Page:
To the best of our knowledge, this is the first study monitoring the prevalence of drug resistance mutations associated with HIV integrase inhibitors in ART-naive patients in Hungary. Although integrase inhibitors are routinely applied drugs for ART-naive and chronically infected HIV-positive patients in Hungary, this study revealed a low prevalence (0.4%) of major resistance mutations associated with integrase inhibitors in a therapy-naive population. The identified T66A mutation conferring low-level resistance to raltegravir and high-level resistance to elvitegravir is non-polymorphic, therefore it is preferably thought to represent a transmitted drug resistance mutation, rather than a naturally arisen substitution. This first case of potentially transmitted integrase resistance mutation was detected 9 years after the first integrase inhibitor was introduced into the medical care in Hungary. The very low number of detected major integrase resistance mutations in therapy-naive patients possibly reflects the remarkably low case number of treatment failures among INI recipients. Between 2006 and 2007, the European SPREAD programme revealed no resistance mutations to any of INIs, although potentially relevant polymorphisms could be observed before the introduction of integrase inhibitors [15]. A possible outcome of increasing role of INIs in ART worldwide is, however, the emergence of primary integrase resistance mutations among untreated patients as observed in our study and in different European countries [16–21].

12.4% of studied patients carried HIV-1 strains with polymorphic accessory integrase mutations (L74I/M, E157Q, T97A, V151I) contributing to reduced susceptibility of INIs mainly in combination with other major integrase mutations. These highly or minimally polymorphic mutations occur in less than 10% of viruses from ART-naive patients depending on HIV subtype [22]. The majority of detected accessory integrase mutations in Hungary were also observed in different proportion in Austria [18], Poland [23], Spain [16], Scotland [17], Switzerland [20], UK [24] and Italy [21]. Prevalence of major and accessory integrase resistance mutations occurring in different studies is not easily comparable because of different time periods, sampling strategies, mutation identifying methodologies and datasets.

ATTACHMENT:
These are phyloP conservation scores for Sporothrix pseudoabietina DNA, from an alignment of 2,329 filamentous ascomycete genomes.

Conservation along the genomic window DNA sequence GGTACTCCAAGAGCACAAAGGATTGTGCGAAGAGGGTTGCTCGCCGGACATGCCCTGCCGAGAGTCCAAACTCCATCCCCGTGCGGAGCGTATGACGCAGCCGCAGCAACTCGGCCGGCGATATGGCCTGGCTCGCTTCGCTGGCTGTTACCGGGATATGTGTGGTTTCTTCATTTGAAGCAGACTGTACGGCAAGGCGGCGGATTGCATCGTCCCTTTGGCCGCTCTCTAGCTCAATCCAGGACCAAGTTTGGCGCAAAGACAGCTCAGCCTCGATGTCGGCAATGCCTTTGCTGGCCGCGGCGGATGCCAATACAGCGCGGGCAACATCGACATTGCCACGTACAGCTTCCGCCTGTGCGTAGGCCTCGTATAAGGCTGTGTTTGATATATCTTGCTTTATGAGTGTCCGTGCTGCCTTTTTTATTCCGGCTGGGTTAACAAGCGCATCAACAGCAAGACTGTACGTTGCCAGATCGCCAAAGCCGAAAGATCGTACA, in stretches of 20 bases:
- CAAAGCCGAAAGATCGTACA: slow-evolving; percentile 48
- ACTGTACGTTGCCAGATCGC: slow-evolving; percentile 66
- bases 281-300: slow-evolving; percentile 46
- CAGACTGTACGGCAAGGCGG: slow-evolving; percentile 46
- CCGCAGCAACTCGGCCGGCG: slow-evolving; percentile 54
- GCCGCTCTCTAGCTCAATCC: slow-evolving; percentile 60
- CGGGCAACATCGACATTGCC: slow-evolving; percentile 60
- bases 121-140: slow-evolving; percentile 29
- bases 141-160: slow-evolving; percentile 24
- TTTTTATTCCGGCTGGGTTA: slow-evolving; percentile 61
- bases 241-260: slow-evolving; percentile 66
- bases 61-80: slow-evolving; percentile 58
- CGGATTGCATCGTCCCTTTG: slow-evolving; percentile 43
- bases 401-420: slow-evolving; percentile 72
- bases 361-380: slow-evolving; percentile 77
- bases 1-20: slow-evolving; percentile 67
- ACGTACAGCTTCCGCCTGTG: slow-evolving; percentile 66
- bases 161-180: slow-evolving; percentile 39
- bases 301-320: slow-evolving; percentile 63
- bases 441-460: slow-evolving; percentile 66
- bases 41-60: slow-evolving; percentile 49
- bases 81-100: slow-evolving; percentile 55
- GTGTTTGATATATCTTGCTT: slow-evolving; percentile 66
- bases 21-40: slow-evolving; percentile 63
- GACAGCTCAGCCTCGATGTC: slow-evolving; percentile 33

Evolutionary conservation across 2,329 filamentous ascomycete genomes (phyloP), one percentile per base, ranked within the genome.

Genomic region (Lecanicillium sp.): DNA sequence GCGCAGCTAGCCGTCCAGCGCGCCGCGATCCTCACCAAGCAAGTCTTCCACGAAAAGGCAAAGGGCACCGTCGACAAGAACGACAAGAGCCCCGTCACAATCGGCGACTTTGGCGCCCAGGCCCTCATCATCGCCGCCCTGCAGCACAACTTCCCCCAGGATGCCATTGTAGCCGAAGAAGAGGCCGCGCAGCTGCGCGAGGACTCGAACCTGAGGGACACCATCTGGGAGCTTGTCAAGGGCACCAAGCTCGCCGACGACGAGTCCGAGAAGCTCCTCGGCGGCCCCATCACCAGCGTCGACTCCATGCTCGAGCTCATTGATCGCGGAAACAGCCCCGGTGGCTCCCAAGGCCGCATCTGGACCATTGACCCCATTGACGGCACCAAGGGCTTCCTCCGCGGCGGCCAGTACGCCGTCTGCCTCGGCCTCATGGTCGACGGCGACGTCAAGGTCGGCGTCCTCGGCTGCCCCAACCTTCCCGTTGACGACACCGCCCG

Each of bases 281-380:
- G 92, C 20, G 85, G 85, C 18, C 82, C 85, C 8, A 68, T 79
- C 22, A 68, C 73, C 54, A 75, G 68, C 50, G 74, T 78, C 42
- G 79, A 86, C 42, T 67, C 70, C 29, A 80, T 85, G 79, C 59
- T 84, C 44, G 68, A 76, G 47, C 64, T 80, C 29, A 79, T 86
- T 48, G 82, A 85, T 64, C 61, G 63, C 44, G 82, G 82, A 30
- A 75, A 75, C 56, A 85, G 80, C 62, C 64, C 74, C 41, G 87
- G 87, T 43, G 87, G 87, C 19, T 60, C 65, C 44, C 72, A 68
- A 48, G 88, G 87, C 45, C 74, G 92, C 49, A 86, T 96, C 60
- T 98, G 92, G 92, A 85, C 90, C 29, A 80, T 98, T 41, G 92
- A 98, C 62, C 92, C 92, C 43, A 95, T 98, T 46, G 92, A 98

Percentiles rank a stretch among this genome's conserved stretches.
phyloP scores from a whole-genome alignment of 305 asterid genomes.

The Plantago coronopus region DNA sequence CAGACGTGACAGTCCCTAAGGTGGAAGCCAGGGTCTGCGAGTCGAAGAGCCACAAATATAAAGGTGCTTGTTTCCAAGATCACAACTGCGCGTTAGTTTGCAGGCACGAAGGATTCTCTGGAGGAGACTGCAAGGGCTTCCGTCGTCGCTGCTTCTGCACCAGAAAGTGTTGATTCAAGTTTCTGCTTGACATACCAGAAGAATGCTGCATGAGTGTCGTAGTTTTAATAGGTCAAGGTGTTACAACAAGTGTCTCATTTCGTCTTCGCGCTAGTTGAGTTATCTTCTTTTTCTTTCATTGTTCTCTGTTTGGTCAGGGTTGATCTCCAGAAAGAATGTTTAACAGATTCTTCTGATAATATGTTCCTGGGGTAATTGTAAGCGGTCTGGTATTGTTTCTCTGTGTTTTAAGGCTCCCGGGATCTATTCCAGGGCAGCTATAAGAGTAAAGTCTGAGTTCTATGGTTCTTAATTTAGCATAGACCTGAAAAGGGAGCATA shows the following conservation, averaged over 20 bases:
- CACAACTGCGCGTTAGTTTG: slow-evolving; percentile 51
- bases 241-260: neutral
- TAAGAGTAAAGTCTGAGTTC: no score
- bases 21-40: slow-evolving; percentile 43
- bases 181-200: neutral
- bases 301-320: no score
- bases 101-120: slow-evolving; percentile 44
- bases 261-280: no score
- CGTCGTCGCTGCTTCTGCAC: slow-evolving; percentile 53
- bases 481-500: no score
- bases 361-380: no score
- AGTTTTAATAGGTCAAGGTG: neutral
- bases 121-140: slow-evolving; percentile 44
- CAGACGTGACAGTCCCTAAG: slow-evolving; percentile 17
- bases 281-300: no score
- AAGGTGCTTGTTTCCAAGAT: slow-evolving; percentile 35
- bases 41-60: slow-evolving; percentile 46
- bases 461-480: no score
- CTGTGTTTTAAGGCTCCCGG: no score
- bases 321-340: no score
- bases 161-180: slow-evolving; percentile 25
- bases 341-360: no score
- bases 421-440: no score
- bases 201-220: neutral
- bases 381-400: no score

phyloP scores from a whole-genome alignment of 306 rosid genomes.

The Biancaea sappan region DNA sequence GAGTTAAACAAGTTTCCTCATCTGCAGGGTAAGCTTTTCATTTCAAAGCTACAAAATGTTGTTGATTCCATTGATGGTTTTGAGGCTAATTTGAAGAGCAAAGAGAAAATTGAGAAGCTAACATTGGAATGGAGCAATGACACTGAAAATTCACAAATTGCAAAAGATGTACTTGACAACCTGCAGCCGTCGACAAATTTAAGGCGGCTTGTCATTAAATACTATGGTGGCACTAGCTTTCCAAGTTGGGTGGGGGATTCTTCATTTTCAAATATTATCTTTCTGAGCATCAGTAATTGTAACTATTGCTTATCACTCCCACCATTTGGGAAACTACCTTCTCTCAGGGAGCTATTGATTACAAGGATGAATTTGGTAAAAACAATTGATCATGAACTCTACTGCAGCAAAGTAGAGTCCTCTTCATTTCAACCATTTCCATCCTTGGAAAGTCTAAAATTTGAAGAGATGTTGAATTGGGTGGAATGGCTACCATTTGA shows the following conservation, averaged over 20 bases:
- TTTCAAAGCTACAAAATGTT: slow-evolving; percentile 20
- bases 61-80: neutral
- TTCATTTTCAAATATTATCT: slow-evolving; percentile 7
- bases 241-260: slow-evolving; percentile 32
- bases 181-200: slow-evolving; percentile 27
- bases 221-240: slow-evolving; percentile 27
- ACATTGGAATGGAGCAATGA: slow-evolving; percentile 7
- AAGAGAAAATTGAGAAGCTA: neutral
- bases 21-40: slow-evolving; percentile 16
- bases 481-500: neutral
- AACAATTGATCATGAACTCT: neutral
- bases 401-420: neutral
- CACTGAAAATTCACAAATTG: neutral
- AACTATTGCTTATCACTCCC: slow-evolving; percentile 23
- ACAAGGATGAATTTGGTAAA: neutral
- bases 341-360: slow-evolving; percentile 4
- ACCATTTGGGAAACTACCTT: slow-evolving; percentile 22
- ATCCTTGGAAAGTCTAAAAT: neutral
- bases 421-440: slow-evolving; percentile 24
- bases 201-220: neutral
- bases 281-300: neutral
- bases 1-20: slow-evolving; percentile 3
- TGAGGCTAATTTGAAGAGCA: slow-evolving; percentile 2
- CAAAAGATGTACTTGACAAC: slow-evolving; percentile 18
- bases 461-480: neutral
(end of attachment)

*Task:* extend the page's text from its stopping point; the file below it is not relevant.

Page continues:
The overall prevalence of transmitted drug resistance related to PIs and RTIs (5.8%) decreased significantly compared to our earlier study (10.7%, [11]), despite the moderate increase in PI resistance among treatment-naive patients. The most remarkable changes were observed in the number and proportion of resistance mutations associated with NRTI resistance (3.5% versus 9.5% in our present and previous study, respectively). In 2019, only 1 of 71 (1.4%) investigated samples carried HIV-1 strains with NRTI resistance. The phylogenetic analysis in our previous study revealed potential transmission clusters and a monophyletic group containing NRTI-associated resistance mutations. The dynamics of Hungarian HIV epidemic appear to undergo a significant change as the forward spread of NRTI resistant HIV-1 strains decreased dramatically, partly due to approaching the first 90 target (diagnose 90% of people living with HIV) of Joint United Nations Programme on HIV/AIDS [25, 26]. To identify even more HIV-positive people as early as possible together with the “treat all” strategy results the decrease of HIV transmission at population level.